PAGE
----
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Tim Nodland of Spokane’s Nodland Cellars always knew what he wanted to be when he grew up but it wasn’t a winemaker. “I decided I was going to be a lawyer in the fourth grade,” Nodland says matter-of-factly. While Nodland is indeed now a practicing attorney, his journey to winemaking lawyer might never have happened if it weren’t for Kurt Cobain and company.

Nodland’s detour from a law career began when he was a teenager. “When I was seventeen I saw this Fender Telecaster hanging in the window at a shop in Spokane,” Nodland recalled. “My life changed at that moment.”

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Harvest winds down in Washington

Wednesday, November 13, 2013 0 comments

While some growers and winemakers in Washington finished up harvest as much as a month ago, others are still going.

This picture comes from Precept Wine's Canyon Vineyard Ranch in the Yakima Valley, where Sémillon was picked on Monday. This was the winery's last pick of the harvest season.

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The December 1st issue of Wine Enthusiast has an article I wrote on Canadian Icewine. You can read the article here (scroll down to Canada). Read a series of wine reviews here.

Enjoy!

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A round-up of stories on Washington wine from November 1st to 7th. Read previous round-ups here.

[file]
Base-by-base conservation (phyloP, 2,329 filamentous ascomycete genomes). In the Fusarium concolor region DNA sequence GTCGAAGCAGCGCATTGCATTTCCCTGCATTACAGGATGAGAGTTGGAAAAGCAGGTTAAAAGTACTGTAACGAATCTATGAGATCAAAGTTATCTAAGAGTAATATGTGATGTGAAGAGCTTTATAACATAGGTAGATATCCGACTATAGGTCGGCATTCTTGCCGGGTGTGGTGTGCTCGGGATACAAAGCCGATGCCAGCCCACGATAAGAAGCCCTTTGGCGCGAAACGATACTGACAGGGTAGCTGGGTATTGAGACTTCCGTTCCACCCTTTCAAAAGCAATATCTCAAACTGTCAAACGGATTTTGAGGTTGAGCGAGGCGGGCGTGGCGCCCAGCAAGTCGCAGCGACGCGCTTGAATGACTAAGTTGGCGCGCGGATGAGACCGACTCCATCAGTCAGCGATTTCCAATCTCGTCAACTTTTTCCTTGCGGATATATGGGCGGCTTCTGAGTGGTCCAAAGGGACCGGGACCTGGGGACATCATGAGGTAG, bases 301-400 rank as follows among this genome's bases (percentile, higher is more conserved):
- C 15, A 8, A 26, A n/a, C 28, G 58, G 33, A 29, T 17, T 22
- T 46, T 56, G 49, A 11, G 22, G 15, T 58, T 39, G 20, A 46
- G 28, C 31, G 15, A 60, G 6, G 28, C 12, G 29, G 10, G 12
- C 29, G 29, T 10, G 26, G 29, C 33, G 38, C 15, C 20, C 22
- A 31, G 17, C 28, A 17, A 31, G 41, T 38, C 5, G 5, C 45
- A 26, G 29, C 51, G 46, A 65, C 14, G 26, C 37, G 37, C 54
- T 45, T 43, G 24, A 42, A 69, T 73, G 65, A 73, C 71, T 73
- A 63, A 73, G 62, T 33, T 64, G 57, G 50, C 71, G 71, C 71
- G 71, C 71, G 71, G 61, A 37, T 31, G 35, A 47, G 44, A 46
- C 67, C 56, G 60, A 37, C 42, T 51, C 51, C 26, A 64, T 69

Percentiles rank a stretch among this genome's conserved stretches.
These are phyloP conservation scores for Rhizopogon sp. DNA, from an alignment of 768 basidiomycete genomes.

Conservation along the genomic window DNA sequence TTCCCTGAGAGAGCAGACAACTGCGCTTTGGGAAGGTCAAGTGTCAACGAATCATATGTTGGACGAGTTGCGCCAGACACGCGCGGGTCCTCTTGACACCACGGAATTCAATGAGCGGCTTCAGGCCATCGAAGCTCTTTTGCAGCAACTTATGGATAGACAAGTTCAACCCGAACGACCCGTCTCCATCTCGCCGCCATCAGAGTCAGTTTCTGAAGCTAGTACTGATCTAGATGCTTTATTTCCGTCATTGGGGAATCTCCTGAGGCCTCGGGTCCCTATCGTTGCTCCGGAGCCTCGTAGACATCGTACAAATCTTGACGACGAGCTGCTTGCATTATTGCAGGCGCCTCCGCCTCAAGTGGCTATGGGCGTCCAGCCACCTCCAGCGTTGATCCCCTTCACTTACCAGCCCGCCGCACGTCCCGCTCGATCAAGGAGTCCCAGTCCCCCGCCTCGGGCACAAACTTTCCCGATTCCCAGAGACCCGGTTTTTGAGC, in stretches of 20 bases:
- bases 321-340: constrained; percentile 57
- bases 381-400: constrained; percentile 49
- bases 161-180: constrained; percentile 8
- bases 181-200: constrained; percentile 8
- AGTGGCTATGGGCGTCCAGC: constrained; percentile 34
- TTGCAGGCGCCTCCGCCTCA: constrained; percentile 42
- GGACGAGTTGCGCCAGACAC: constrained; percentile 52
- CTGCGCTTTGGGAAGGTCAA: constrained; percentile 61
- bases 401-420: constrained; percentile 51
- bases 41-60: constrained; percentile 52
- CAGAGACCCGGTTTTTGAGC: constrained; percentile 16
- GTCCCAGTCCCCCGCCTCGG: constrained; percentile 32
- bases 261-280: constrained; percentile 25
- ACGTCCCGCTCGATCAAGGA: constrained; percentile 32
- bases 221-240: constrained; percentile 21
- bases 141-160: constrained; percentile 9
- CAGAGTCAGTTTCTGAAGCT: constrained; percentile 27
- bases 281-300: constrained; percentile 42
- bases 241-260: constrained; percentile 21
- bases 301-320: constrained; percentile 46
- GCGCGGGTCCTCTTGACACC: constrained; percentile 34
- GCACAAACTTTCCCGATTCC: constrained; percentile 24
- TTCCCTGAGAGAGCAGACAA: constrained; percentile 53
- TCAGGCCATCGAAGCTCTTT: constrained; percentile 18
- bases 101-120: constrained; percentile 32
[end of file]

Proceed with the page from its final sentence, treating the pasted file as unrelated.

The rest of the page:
From around the world...

Harper's UK talks with Ted Baseler about the importance of a back story in wine.


From around the country...

The Austin Chronicle writes about four wines of the week for holiday parties.

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When I sampled the inaugural releases from Lauren Ashton Cellars last year (notes here), I was considerably impressed. The new wines from the winery however, are a revelation – as impressive an across the board lineup as I’ve tasted from any winery this year along with some of the best wines I have tasted in 2013 period.

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A round-up of stories on Washington wine from October 22nd to 31st. Read previous round-ups here.

From around the country...

HawaiiNewsNow.com writes about a global wine shortage.

The Las Vegas Review-Journal names The Velvet Devil Merlot its wine of the week.

The Atlanta Journal Constitution writes about a weekend in Walla Walla.

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Washington’s growing season and harvest in 2013 was a two part story.